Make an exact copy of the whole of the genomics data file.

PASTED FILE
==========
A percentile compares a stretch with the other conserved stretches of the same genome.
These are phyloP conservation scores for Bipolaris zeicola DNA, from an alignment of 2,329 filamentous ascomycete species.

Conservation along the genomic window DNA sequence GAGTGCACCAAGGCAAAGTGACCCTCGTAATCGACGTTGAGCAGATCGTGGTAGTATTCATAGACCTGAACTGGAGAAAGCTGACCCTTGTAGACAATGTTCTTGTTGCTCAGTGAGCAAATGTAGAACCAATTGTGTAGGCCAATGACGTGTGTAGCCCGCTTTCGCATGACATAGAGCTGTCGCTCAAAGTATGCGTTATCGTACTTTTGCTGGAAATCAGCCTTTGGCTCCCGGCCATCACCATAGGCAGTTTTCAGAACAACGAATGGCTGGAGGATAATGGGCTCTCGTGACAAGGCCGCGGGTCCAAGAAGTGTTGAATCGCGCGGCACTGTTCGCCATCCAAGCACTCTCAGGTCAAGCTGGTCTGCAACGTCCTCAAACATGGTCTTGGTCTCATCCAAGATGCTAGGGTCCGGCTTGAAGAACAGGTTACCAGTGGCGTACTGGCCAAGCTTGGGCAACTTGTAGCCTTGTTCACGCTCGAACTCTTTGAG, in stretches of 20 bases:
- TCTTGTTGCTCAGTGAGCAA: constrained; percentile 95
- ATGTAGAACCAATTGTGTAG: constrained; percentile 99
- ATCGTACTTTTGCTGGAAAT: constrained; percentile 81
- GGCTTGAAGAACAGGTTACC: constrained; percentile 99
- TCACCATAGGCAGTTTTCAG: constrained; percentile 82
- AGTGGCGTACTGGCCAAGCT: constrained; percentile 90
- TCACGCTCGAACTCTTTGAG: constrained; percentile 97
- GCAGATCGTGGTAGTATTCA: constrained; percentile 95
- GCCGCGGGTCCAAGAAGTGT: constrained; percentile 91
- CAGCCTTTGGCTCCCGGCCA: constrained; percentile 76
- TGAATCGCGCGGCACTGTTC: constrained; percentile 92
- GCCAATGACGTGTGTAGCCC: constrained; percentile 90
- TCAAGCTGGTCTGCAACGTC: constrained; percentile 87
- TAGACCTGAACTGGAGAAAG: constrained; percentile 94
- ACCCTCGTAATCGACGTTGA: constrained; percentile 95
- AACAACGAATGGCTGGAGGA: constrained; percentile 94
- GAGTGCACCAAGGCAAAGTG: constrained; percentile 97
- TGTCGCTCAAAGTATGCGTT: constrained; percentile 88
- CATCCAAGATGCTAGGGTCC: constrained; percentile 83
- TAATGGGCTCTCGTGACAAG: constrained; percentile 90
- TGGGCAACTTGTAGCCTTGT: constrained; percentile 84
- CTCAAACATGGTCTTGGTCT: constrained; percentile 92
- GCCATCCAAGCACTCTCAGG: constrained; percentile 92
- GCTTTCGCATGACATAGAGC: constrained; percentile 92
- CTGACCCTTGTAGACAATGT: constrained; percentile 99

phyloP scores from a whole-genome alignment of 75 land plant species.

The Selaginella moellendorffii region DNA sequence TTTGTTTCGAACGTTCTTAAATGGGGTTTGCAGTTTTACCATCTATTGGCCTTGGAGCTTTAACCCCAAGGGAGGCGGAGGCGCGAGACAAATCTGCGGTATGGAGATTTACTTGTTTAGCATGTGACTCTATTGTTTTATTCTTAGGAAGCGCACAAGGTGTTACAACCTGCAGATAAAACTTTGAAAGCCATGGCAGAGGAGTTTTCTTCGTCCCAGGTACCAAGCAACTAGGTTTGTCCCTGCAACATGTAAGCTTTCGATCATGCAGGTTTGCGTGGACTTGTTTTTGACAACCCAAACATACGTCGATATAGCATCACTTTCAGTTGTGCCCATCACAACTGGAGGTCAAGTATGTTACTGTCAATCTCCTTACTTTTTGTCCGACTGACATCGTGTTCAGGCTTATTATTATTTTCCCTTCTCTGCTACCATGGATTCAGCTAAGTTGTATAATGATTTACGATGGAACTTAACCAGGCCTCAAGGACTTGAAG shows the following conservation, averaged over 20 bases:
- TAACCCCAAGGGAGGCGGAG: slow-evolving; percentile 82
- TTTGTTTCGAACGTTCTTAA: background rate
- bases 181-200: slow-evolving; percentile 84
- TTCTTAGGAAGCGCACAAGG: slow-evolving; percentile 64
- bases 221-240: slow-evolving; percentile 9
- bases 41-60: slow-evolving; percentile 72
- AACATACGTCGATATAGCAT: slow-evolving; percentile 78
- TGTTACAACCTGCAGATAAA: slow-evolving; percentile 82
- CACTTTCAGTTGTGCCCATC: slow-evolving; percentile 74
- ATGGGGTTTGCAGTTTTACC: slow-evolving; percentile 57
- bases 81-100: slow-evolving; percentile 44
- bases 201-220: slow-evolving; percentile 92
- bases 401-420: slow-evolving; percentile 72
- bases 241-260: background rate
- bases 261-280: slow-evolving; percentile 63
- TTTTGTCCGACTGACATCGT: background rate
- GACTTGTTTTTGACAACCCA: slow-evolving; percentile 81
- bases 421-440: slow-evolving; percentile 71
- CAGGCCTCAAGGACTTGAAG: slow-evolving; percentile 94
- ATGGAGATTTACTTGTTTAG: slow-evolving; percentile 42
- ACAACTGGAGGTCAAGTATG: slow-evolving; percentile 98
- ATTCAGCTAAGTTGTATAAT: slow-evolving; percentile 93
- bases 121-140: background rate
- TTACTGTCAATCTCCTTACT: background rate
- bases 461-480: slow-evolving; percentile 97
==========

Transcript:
A percentile compares a stretch with the other conserved stretches of the same genome.
These are phyloP conservation scores for Bipolaris zeicola DNA, from an alignment of 2,329 filamentous ascomycete species.

Conservation along the genomic window DNA sequence GAGTGCACCAAGGCAAAGTGACCCTCGTAATCGACGTTGAGCAGATCGTGGTAGTATTCATAGACCTGAACTGGAGAAAGCTGACCCTTGTAGACAATGTTCTTGTTGCTCAGTGAGCAAATGTAGAACCAATTGTGTAGGCCAATGACGTGTGTAGCCCGCTTTCGCATGACATAGAGCTGTCGCTCAAAGTATGCGTTATCGTACTTTTGCTGGAAATCAGCCTTTGGCTCCCGGCCATCACCATAGGCAGTTTTCAGAACAACGAATGGCTGGAGGATAATGGGCTCTCGTGACAAGGCCGCGGGTCCAAGAAGTGTTGAATCGCGCGGCACTGTTCGCCATCCAAGCACTCTCAGGTCAAGCTGGTCTGCAACGTCCTCAAACATGGTCTTGGTCTCATCCAAGATGCTAGGGTCCGGCTTGAAGAACAGGTTACCAGTGGCGTACTGGCCAAGCTTGGGCAACTTGTAGCCTTGTTCACGCTCGAACTCTTTGAG, in stretches of 20 bases:
- TCTTGTTGCTCAGTGAGCAA: constrained; percentile 95
- ATGTAGAACCAATTGTGTAG: constrained; percentile 99
- ATCGTACTTTTGCTGGAAAT: constrained; percentile 81
- GGCTTGAAGAACAGGTTACC: constrained; percentile 99
- TCACCATAGGCAGTTTTCAG: constrained; percentile 82
- AGTGGCGTACTGGCCAAGCT: constrained; percentile 90
- TCACGCTCGAACTCTTTGAG: constrained; percentile 97
- GCAGATCGTGGTAGTATTCA: constrained; percentile 95
- GCCGCGGGTCCAAGAAGTGT: constrained; percentile 91
- CAGCCTTTGGCTCCCGGCCA: constrained; percentile 76
- TGAATCGCGCGGCACTGTTC: constrained; percentile 92
- GCCAATGACGTGTGTAGCCC: constrained; percentile 90
- TCAAGCTGGTCTGCAACGTC: constrained; percentile 87
- TAGACCTGAACTGGAGAAAG: constrained; percentile 94
- ACCCTCGTAATCGACGTTGA: constrained; percentile 95
- AACAACGAATGGCTGGAGGA: constrained; percentile 94
- GAGTGCACCAAGGCAAAGTG: constrained; percentile 97
- TGTCGCTCAAAGTATGCGTT: constrained; percentile 88
- CATCCAAGATGCTAGGGTCC: constrained; percentile 83
- TAATGGGCTCTCGTGACAAG: constrained; percentile 90
- TGGGCAACTTGTAGCCTTGT: constrained; percentile 84
- CTCAAACATGGTCTTGGTCT: constrained; percentile 92
- GCCATCCAAGCACTCTCAGG: constrained; percentile 92
- GCTTTCGCATGACATAGAGC: constrained; percentile 92
- CTGACCCTTGTAGACAATGT: constrained; percentile 99

phyloP scores from a whole-genome alignment of 75 land plant species.

The Selaginella moellendorffii region DNA sequence TTTGTTTCGAACGTTCTTAAATGGGGTTTGCAGTTTTACCATCTATTGGCCTTGGAGCTTTAACCCCAAGGGAGGCGGAGGCGCGAGACAAATCTGCGGTATGGAGATTTACTTGTTTAGCATGTGACTCTATTGTTTTATTCTTAGGAAGCGCACAAGGTGTTACAACCTGCAGATAAAACTTTGAAAGCCATGGCAGAGGAGTTTTCTTCGTCCCAGGTACCAAGCAACTAGGTTTGTCCCTGCAACATGTAAGCTTTCGATCATGCAGGTTTGCGTGGACTTGTTTTTGACAACCCAAACATACGTCGATATAGCATCACTTTCAGTTGTGCCCATCACAACTGGAGGTCAAGTATGTTACTGTCAATCTCCTTACTTTTTGTCCGACTGACATCGTGTTCAGGCTTATTATTATTTTCCCTTCTCTGCTACCATGGATTCAGCTAAGTTGTATAATGATTTACGATGGAACTTAACCAGGCCTCAAGGACTTGAAG shows the following conservation, averaged over 20 bases:
- TAACCCCAAGGGAGGCGGAG: slow-evolving; percentile 82
- TTTGTTTCGAACGTTCTTAA: background rate
- bases 181-200: slow-evolving; percentile 84
- TTCTTAGGAAGCGCACAAGG: slow-evolving; percentile 64
- bases 221-240: slow-evolving; percentile 9
- bases 41-60: slow-evolving; percentile 72
- AACATACGTCGATATAGCAT: slow-evolving; percentile 78
- TGTTACAACCTGCAGATAAA: slow-evolving; percentile 82
- CACTTTCAGTTGTGCCCATC: slow-evolving; percentile 74
- ATGGGGTTTGCAGTTTTACC: slow-evolving; percentile 57
- bases 81-100: slow-evolving; percentile 44
- bases 201-220: slow-evolving; percentile 92
- bases 401-420: slow-evolving; percentile 72
- bases 241-260: background rate
- bases 261-280: slow-evolving; percentile 63
- TTTTGTCCGACTGACATCGT: background rate
- GACTTGTTTTTGACAACCCA: slow-evolving; percentile 81
- bases 421-440: slow-evolving; percentile 71
- CAGGCCTCAAGGACTTGAAG: slow-evolving; percentile 94
- ATGGAGATTTACTTGTTTAG: slow-evolving; percentile 42
- ACAACTGGAGGTCAAGTATG: slow-evolving; percentile 98
- ATTCAGCTAAGTTGTATAAT: slow-evolving; percentile 93
- bases 121-140: background rate
- TTACTGTCAATCTCCTTACT: background rate
- bases 461-480: slow-evolving; percentile 97